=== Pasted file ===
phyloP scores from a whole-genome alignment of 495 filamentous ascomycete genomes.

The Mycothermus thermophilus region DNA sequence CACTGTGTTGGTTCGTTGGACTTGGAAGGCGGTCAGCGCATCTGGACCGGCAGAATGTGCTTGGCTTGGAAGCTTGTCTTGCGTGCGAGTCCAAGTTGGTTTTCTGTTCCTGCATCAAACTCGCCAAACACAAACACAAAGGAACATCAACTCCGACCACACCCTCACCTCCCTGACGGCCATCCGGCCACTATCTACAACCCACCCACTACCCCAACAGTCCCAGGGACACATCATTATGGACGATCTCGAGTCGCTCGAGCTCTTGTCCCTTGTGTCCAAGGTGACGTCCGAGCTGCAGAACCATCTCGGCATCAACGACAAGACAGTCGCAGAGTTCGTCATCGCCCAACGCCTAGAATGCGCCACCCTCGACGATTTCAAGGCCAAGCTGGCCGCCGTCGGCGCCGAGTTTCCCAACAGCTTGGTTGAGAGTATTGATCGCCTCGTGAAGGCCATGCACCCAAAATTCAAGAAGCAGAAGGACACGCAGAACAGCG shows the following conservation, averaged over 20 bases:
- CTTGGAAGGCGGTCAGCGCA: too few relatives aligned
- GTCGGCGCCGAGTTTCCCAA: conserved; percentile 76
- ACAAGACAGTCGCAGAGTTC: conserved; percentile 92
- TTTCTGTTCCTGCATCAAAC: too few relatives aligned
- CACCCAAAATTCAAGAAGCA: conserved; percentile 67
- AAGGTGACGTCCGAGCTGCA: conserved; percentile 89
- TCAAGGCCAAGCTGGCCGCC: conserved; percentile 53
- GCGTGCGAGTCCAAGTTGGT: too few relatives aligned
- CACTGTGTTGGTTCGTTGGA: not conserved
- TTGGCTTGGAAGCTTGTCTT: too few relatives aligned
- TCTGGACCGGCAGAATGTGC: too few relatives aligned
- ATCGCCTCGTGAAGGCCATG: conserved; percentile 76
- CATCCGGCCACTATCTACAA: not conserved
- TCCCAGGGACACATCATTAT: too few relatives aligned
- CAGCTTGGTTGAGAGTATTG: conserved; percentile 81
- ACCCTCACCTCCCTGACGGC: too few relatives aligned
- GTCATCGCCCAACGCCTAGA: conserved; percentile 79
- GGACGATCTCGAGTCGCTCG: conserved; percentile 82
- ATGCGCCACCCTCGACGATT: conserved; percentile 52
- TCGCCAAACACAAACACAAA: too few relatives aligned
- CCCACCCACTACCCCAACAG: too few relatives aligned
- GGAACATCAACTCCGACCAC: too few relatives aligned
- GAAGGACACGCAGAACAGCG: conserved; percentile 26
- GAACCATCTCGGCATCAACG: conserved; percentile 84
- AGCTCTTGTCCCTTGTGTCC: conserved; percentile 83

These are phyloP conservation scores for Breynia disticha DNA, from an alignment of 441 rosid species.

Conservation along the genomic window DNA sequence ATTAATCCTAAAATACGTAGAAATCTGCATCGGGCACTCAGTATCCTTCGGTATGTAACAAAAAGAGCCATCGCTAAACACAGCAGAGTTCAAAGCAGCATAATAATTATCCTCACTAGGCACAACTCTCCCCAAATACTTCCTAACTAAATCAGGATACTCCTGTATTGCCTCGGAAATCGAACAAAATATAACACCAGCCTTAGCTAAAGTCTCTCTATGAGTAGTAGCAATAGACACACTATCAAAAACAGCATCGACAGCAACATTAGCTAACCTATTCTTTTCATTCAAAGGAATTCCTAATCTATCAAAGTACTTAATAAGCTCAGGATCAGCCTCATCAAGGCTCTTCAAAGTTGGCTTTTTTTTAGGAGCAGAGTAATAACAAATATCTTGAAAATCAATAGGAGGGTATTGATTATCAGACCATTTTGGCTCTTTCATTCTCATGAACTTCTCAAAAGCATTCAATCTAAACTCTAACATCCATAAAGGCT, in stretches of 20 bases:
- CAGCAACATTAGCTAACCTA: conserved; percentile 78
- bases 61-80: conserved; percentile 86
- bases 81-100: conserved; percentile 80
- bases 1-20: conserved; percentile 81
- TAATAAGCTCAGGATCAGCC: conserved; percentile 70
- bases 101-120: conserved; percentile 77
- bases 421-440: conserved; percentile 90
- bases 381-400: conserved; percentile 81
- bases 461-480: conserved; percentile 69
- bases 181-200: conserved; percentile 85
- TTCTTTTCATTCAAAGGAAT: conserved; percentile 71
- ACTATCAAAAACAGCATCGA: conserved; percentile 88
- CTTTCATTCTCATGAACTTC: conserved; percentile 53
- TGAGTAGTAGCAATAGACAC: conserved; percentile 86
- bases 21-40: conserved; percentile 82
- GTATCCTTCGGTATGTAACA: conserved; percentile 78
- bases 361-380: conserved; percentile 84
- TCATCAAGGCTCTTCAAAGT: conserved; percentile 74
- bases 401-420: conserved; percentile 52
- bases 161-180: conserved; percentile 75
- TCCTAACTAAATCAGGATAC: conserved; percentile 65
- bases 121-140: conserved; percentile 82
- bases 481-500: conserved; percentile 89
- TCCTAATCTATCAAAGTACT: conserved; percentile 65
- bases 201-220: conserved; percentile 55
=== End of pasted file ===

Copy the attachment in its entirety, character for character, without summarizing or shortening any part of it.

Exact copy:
phyloP scores from a whole-genome alignment of 495 filamentous ascomycete genomes.

The Mycothermus thermophilus region DNA sequence CACTGTGTTGGTTCGTTGGACTTGGAAGGCGGTCAGCGCATCTGGACCGGCAGAATGTGCTTGGCTTGGAAGCTTGTCTTGCGTGCGAGTCCAAGTTGGTTTTCTGTTCCTGCATCAAACTCGCCAAACACAAACACAAAGGAACATCAACTCCGACCACACCCTCACCTCCCTGACGGCCATCCGGCCACTATCTACAACCCACCCACTACCCCAACAGTCCCAGGGACACATCATTATGGACGATCTCGAGTCGCTCGAGCTCTTGTCCCTTGTGTCCAAGGTGACGTCCGAGCTGCAGAACCATCTCGGCATCAACGACAAGACAGTCGCAGAGTTCGTCATCGCCCAACGCCTAGAATGCGCCACCCTCGACGATTTCAAGGCCAAGCTGGCCGCCGTCGGCGCCGAGTTTCCCAACAGCTTGGTTGAGAGTATTGATCGCCTCGTGAAGGCCATGCACCCAAAATTCAAGAAGCAGAAGGACACGCAGAACAGCG shows the following conservation, averaged over 20 bases:
- CTTGGAAGGCGGTCAGCGCA: too few relatives aligned
- GTCGGCGCCGAGTTTCCCAA: conserved; percentile 76
- ACAAGACAGTCGCAGAGTTC: conserved; percentile 92
- TTTCTGTTCCTGCATCAAAC: too few relatives aligned
- CACCCAAAATTCAAGAAGCA: conserved; percentile 67
- AAGGTGACGTCCGAGCTGCA: conserved; percentile 89
- TCAAGGCCAAGCTGGCCGCC: conserved; percentile 53
- GCGTGCGAGTCCAAGTTGGT: too few relatives aligned
- CACTGTGTTGGTTCGTTGGA: not conserved
- TTGGCTTGGAAGCTTGTCTT: too few relatives aligned
- TCTGGACCGGCAGAATGTGC: too few relatives aligned
- ATCGCCTCGTGAAGGCCATG: conserved; percentile 76
- CATCCGGCCACTATCTACAA: not conserved
- TCCCAGGGACACATCATTAT: too few relatives aligned
- CAGCTTGGTTGAGAGTATTG: conserved; percentile 81
- ACCCTCACCTCCCTGACGGC: too few relatives aligned
- GTCATCGCCCAACGCCTAGA: conserved; percentile 79
- GGACGATCTCGAGTCGCTCG: conserved; percentile 82
- ATGCGCCACCCTCGACGATT: conserved; percentile 52
- TCGCCAAACACAAACACAAA: too few relatives aligned
- CCCACCCACTACCCCAACAG: too few relatives aligned
- GGAACATCAACTCCGACCAC: too few relatives aligned
- GAAGGACACGCAGAACAGCG: conserved; percentile 26
- GAACCATCTCGGCATCAACG: conserved; percentile 84
- AGCTCTTGTCCCTTGTGTCC: conserved; percentile 83

These are phyloP conservation scores for Breynia disticha DNA, from an alignment of 441 rosid species.

Conservation along the genomic window DNA sequence ATTAATCCTAAAATACGTAGAAATCTGCATCGGGCACTCAGTATCCTTCGGTATGTAACAAAAAGAGCCATCGCTAAACACAGCAGAGTTCAAAGCAGCATAATAATTATCCTCACTAGGCACAACTCTCCCCAAATACTTCCTAACTAAATCAGGATACTCCTGTATTGCCTCGGAAATCGAACAAAATATAACACCAGCCTTAGCTAAAGTCTCTCTATGAGTAGTAGCAATAGACACACTATCAAAAACAGCATCGACAGCAACATTAGCTAACCTATTCTTTTCATTCAAAGGAATTCCTAATCTATCAAAGTACTTAATAAGCTCAGGATCAGCCTCATCAAGGCTCTTCAAAGTTGGCTTTTTTTTAGGAGCAGAGTAATAACAAATATCTTGAAAATCAATAGGAGGGTATTGATTATCAGACCATTTTGGCTCTTTCATTCTCATGAACTTCTCAAAAGCATTCAATCTAAACTCTAACATCCATAAAGGCT, in stretches of 20 bases:
- CAGCAACATTAGCTAACCTA: conserved; percentile 78
- bases 61-80: conserved; percentile 86
- bases 81-100: conserved; percentile 80
- bases 1-20: conserved; percentile 81
- TAATAAGCTCAGGATCAGCC: conserved; percentile 70
- bases 101-120: conserved; percentile 77
- bases 421-440: conserved; percentile 90
- bases 381-400: conserved; percentile 81
- bases 461-480: conserved; percentile 69
- bases 181-200: conserved; percentile 85
- TTCTTTTCATTCAAAGGAAT: conserved; percentile 71
- ACTATCAAAAACAGCATCGA: conserved; percentile 88
- CTTTCATTCTCATGAACTTC: conserved; percentile 53
- TGAGTAGTAGCAATAGACAC: conserved; percentile 86
- bases 21-40: conserved; percentile 82
- GTATCCTTCGGTATGTAACA: conserved; percentile 78
- bases 361-380: conserved; percentile 84
- TCATCAAGGCTCTTCAAAGT: conserved; percentile 74
- bases 401-420: conserved; percentile 52
- bases 161-180: conserved; percentile 75
- TCCTAACTAAATCAGGATAC: conserved; percentile 65
- bases 121-140: conserved; percentile 82
- bases 481-500: conserved; percentile 89
- TCCTAATCTATCAAAGTACT: conserved; percentile 65
- bases 201-220: conserved; percentile 55